What Are Osha Training Requirements?
A Complete Guide on What You Should Know
Every year, 4.6 million workplace injuries occur. That breaks down to 12,600 injuries per day and one injury every seven seconds.
Workplace injuries aren’t always avoidable. However, business owners can see a significant reduction in the number of injuries that take place on their watch by making proper safety training a priority.
When it comes to safety training, the guidelines put in place by OSHA (the Occupational Safety and Health Administration) are a good starting point.
Listed below is everything you need to know about the OSHA training requirements and how you can keep your employees informed about staying safe while on the job.
What Is OSHA?
After the Occupational Safety and Health Act passed in 1970, Congress created OSHA with the goal of ensuring that workers in the U.S. were working in safe and healthful conditions. OSHA is part of the U.S. Department of Labor.
Members of the administration focus on setting and enforcing certain health and safety standards in the workplace. They also provide training, education, assistance, and outreach to help enforce these health and safety standards.
OSHA has specific training requirements in place that employers must meet in order for their workplace to be OSHA certified. Being OSHA certified indicates that the business is in compliance with OSHA’s standards and is a safe and healthful place for employees to work.
What Are the OSHA Training Requirements?
In order for a workplace to maintain its OSHA certification, it must meet specific training requirements and ensure that its employees stay informed about the current health and safety protocols.
There are two main OSHA certifications: a certification for those in the construction industry, and a general industry certification. The specific training requirements you must meet will depend on which category your business falls into.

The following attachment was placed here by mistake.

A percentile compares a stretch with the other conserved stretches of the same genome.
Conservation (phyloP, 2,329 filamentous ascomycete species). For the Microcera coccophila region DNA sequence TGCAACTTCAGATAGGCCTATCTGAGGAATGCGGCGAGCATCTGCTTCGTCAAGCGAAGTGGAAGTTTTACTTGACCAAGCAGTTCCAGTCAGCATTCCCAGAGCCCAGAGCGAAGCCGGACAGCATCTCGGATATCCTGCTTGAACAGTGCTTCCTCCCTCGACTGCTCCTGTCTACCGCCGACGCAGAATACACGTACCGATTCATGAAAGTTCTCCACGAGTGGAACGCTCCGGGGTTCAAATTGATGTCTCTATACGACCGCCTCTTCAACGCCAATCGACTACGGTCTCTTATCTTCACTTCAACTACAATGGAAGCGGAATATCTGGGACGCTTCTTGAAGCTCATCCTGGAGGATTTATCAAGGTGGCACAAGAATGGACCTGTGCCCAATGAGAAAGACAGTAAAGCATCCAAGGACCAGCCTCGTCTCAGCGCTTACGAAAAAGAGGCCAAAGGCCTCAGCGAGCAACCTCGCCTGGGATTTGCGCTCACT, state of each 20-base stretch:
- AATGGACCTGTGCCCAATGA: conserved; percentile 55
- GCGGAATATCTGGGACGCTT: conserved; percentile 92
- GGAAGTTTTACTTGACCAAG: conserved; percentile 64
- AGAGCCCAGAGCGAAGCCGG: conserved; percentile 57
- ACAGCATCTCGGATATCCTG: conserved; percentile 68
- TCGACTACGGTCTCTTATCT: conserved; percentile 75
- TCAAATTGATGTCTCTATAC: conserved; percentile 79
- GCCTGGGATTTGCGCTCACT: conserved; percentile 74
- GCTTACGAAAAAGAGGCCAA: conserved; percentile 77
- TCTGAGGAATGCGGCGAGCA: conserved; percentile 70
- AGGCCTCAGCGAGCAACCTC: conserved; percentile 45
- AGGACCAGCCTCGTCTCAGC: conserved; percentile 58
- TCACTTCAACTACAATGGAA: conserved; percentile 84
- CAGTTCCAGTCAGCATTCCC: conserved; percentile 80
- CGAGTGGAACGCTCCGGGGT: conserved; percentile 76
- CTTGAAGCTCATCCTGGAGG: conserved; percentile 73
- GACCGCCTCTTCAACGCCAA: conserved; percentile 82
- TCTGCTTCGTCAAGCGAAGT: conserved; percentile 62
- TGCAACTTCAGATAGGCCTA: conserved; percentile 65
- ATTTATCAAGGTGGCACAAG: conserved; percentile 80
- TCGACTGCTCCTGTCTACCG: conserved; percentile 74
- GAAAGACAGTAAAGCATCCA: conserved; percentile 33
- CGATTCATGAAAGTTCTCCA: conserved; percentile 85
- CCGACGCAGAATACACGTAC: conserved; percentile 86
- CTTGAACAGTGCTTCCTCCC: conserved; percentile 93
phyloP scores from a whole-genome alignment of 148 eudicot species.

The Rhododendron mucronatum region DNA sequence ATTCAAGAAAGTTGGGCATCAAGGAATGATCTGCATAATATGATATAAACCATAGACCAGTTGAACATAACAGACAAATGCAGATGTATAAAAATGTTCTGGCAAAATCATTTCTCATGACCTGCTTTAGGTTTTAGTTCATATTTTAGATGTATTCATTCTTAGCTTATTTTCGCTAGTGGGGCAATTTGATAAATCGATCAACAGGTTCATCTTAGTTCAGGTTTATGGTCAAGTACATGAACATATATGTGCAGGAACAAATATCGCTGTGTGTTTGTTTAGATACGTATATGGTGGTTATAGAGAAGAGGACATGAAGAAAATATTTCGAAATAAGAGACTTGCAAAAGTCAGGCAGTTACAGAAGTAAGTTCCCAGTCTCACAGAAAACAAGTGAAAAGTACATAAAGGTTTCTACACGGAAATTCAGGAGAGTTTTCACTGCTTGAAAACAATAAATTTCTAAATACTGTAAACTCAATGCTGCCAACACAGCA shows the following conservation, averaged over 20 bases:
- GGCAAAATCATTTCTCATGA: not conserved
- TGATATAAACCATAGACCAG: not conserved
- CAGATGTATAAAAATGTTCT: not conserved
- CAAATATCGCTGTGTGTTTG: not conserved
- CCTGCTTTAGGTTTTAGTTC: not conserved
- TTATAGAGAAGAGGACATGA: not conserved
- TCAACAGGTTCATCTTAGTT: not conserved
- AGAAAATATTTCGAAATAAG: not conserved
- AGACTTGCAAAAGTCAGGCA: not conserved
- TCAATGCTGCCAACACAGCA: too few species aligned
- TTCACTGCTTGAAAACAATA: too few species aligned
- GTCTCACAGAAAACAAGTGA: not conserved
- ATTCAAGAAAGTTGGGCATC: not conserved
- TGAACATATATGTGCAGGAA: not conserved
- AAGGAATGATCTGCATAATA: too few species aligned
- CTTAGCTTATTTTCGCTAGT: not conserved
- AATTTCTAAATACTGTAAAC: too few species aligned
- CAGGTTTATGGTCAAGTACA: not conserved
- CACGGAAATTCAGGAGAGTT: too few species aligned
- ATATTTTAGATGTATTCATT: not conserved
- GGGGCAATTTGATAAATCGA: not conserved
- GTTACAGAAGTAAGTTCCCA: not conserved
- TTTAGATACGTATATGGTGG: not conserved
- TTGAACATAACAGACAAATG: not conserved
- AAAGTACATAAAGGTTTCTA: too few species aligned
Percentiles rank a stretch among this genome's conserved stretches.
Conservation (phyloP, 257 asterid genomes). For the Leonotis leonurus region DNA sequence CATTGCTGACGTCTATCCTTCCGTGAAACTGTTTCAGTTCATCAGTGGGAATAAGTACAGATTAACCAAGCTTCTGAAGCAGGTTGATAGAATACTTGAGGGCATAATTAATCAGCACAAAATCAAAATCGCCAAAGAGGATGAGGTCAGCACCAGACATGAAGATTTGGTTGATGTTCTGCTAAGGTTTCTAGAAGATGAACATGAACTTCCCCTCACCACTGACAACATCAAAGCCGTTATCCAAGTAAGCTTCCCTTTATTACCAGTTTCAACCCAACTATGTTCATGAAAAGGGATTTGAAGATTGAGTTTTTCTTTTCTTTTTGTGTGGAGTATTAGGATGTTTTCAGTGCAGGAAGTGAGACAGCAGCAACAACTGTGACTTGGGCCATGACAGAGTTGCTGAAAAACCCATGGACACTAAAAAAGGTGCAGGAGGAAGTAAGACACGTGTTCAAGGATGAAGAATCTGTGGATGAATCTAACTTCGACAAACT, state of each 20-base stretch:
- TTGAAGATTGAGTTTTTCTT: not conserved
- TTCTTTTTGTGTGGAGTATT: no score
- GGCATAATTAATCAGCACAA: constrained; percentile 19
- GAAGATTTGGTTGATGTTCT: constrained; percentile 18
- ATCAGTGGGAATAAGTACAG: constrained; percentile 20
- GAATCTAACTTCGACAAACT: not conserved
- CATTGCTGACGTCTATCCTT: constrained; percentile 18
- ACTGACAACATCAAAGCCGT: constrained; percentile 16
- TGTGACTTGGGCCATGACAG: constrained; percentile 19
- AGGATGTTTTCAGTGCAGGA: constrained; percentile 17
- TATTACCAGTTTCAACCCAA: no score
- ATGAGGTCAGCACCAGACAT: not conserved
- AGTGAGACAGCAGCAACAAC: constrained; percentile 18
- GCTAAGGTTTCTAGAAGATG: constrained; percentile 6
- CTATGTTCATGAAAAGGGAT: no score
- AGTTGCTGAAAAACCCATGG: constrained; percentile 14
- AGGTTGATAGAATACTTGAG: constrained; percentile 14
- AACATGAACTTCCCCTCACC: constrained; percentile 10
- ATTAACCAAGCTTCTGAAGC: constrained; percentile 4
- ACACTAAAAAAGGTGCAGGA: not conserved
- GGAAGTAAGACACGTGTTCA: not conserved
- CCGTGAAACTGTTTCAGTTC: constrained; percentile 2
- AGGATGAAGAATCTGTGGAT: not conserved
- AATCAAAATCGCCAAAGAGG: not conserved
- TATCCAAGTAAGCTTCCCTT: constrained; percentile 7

Construction Training Requirements
For those who work in construction to maintain their OSHA certification, they must refresh employees on general safety and health provisions, as well as occupational health and environmental controls.
They also need to review the following training items, which are more relevant to the construction industry in particular:
- Protective and life-saving equipment
- Fire prevention and protection
- Hand and power tool usage
- Wilding and cutting
- Electrical safety
- Scaffolding safety
- Fall prevention and protection
- Steel erection
- Use of explosives and blasting
- Proper stairway and ladder usage
- Proper handling of hazardous and toxic substances
They’ll also need to review information on the use of motor vehicles, cranes, and derricks.
General Industry Training Requirements
The OSHA certification requirements for those in the general industry category are as rigorous as the requirements for those in the construction industry. They’re quite different, though.
In addition to general environmental controls and occupation health, those in general industry fields need to focus on the following training requirements:
- Emergency planning and identifying exit routes